Fish Leap Medical Noninvasive Respirator Sedion Approved by FDA

On April 1, Fish Leap Medical announced that it had received notice from the U.S. Food and Drug Administration (FDA) that its noninvasive ventilator products, owned by Suzhou Fish Leap Medical Technology Co., Ltd., had been granted an emergency use authorization (EUA) issued by the FDA.

Fish Leap Medical Noninvasive Respirator Sedion Approved by FDA

According to the announcement, Fish Leap Medical’s above-mentioned products this time signed the FDA’s EUA, is used during the outbreak for clinical treatment of patients temporary emergency authorization, if after the termination of the emergency, the company still wants to sell the product in the U.S. market, need to complete the corresponding FDA registration work already in progress. It is reported that Fish Leap Medical Non-Invasive Ventilator Products have obtained the Medical Device Registration Certificate issued by China’s State Drug Administration and completed the EU CE certification.

Fish Leap Medical Secretary Chen Jian previously told the Beijing Business Daily reporter, so far, non-invasive ventilators are expected to be nearly 10,000 units of overseas shipments. In addition, Fish Leap Medical has confirmed that the production of foreign ventilator orders have been scheduled for mid-May.

Fish Leap Medical said in the announcement, the company has received a large number of overseas orders for ventilators, because of the more complex ventilator product technology, strict quality control requirements, upstream suppliers capacity climb ingress will take a certain time, it is expected that the respirator order queue will continue.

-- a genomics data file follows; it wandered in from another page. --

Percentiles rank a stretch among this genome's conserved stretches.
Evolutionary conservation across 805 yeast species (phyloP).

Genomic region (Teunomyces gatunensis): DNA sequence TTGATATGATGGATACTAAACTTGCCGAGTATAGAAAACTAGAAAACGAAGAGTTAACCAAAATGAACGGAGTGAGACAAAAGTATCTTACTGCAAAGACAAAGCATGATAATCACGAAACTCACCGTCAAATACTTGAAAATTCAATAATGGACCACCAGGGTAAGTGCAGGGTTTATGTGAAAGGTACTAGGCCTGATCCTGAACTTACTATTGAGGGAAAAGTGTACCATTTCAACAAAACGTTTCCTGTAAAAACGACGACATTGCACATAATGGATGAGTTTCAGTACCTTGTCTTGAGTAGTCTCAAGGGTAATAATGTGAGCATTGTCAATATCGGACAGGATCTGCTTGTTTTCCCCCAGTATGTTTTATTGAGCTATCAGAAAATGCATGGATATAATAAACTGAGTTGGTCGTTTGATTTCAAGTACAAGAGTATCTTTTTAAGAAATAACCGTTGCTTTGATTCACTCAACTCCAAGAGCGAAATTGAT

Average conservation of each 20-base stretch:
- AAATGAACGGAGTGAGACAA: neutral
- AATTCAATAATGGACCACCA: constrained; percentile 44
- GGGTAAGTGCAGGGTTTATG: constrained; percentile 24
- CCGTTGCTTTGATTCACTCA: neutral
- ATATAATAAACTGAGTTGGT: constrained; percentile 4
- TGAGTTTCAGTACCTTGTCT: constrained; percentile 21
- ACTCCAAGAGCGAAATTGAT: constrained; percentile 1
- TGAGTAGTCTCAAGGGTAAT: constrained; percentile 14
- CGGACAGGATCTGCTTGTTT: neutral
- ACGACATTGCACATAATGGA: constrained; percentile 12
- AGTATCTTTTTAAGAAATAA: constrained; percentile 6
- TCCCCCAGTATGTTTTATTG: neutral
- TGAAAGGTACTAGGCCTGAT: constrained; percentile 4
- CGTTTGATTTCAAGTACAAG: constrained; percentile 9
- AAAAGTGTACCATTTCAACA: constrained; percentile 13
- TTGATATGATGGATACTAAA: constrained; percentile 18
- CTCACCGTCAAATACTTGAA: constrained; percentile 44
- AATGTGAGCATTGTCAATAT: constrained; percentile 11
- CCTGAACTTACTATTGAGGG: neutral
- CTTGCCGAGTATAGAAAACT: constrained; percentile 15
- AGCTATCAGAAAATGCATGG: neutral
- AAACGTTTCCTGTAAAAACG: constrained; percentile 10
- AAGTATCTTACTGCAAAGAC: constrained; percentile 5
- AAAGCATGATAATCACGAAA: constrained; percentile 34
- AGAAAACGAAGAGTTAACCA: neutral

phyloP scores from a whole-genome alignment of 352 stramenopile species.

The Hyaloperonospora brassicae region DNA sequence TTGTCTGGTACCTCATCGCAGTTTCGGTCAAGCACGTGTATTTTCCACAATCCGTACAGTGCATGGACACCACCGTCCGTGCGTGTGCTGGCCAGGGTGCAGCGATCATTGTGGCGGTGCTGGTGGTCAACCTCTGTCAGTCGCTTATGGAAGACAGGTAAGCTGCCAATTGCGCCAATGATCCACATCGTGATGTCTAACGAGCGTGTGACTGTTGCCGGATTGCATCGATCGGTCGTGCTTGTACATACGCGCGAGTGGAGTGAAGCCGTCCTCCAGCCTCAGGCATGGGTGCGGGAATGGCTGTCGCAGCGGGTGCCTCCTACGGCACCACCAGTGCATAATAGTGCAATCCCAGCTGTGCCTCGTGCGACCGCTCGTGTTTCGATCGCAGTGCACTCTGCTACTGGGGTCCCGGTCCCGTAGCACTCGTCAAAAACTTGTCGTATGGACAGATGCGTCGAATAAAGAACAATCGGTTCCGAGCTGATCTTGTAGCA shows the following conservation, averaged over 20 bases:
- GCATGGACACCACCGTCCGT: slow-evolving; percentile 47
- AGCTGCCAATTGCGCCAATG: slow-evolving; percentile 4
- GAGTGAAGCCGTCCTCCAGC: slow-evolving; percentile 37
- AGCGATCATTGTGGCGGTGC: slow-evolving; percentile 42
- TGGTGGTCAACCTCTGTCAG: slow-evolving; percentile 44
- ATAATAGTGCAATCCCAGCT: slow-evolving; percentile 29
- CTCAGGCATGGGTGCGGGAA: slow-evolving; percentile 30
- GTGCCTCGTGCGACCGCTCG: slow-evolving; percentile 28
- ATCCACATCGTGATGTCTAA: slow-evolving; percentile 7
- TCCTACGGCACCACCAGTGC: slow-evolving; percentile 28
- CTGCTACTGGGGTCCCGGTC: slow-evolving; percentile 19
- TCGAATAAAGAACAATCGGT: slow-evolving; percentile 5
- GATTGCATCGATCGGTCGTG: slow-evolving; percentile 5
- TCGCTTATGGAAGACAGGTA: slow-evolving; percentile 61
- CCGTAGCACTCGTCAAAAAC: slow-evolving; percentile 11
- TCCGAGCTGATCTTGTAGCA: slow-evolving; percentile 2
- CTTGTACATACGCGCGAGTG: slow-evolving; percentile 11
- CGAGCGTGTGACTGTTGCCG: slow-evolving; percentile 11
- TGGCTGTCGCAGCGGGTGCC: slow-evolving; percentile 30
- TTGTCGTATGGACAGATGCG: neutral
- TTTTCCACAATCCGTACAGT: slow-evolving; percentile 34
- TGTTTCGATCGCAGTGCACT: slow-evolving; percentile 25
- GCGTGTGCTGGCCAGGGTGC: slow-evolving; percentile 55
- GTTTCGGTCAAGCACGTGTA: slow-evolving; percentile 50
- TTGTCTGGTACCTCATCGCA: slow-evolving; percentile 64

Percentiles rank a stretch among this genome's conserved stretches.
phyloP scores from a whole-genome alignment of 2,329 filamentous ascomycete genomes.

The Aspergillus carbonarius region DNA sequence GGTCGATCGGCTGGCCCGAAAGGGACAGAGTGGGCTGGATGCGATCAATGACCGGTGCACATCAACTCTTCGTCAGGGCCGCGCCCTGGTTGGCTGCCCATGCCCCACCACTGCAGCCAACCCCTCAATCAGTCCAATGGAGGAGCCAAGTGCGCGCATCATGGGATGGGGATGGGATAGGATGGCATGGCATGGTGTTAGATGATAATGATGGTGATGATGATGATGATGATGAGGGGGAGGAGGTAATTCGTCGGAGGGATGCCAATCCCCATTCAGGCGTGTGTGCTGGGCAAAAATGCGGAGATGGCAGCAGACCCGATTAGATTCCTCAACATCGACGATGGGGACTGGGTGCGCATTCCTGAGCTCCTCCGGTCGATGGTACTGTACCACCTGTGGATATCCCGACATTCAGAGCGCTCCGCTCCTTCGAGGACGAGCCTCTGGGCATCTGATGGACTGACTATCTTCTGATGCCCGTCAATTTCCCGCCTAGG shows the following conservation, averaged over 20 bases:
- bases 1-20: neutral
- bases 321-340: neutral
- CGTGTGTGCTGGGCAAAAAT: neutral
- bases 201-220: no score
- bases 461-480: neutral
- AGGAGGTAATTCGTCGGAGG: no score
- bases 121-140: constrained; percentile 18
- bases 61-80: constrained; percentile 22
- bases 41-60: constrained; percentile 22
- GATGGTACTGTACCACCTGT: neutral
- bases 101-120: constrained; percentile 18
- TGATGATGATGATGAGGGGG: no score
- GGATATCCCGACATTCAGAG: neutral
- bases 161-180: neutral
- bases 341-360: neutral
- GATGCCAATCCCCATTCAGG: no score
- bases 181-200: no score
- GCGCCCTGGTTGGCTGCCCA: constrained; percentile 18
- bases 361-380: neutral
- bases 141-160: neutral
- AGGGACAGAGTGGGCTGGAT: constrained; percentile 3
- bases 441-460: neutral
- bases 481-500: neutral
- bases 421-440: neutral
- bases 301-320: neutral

In fact, the outbreak, with the exception of China, the world is facing a shortage of ventilators. Typically, the global ventilator capacity center is in Europe, and now, as China’s outbreak improves and it returns to work first, many Chinese ventilator producers are stepping up their efforts to make up for global supply constraints. But most ventilator stakes believe that global shortages are a difficult problem to solve.

Many companies have even switched to ventilators. On March 31, Tesla CEO Elon Musk tweeted that the company had a U.S. Food and Drug Administration-certified ventilator that would be shipped free of charge to the hospital.

Ford motored March 30 that it would start producing ventilators in the week of April 20, with the goal of producing 50,000 units in 100 days and 30,000 a month thereafter; Gm posted a photo of its Kokomo plant in Indiana on March 29. Show the company has started production of ventilators. GM says it is aiming to produce 10,000 ventilators a month by the summer, a production plan that only guarantees costs and is not profitable. In addition to Tesla, Ford and General Motors, more than a half 12 multinational automakers in the U.S. have begun preparations and production of ventilator equipment.

With the price of ventilators, which cost tens of thousands of dollars, rising, the governor of New York this week complained that the price of ventilators is now 1.5 times higher than when they first tried to buy them.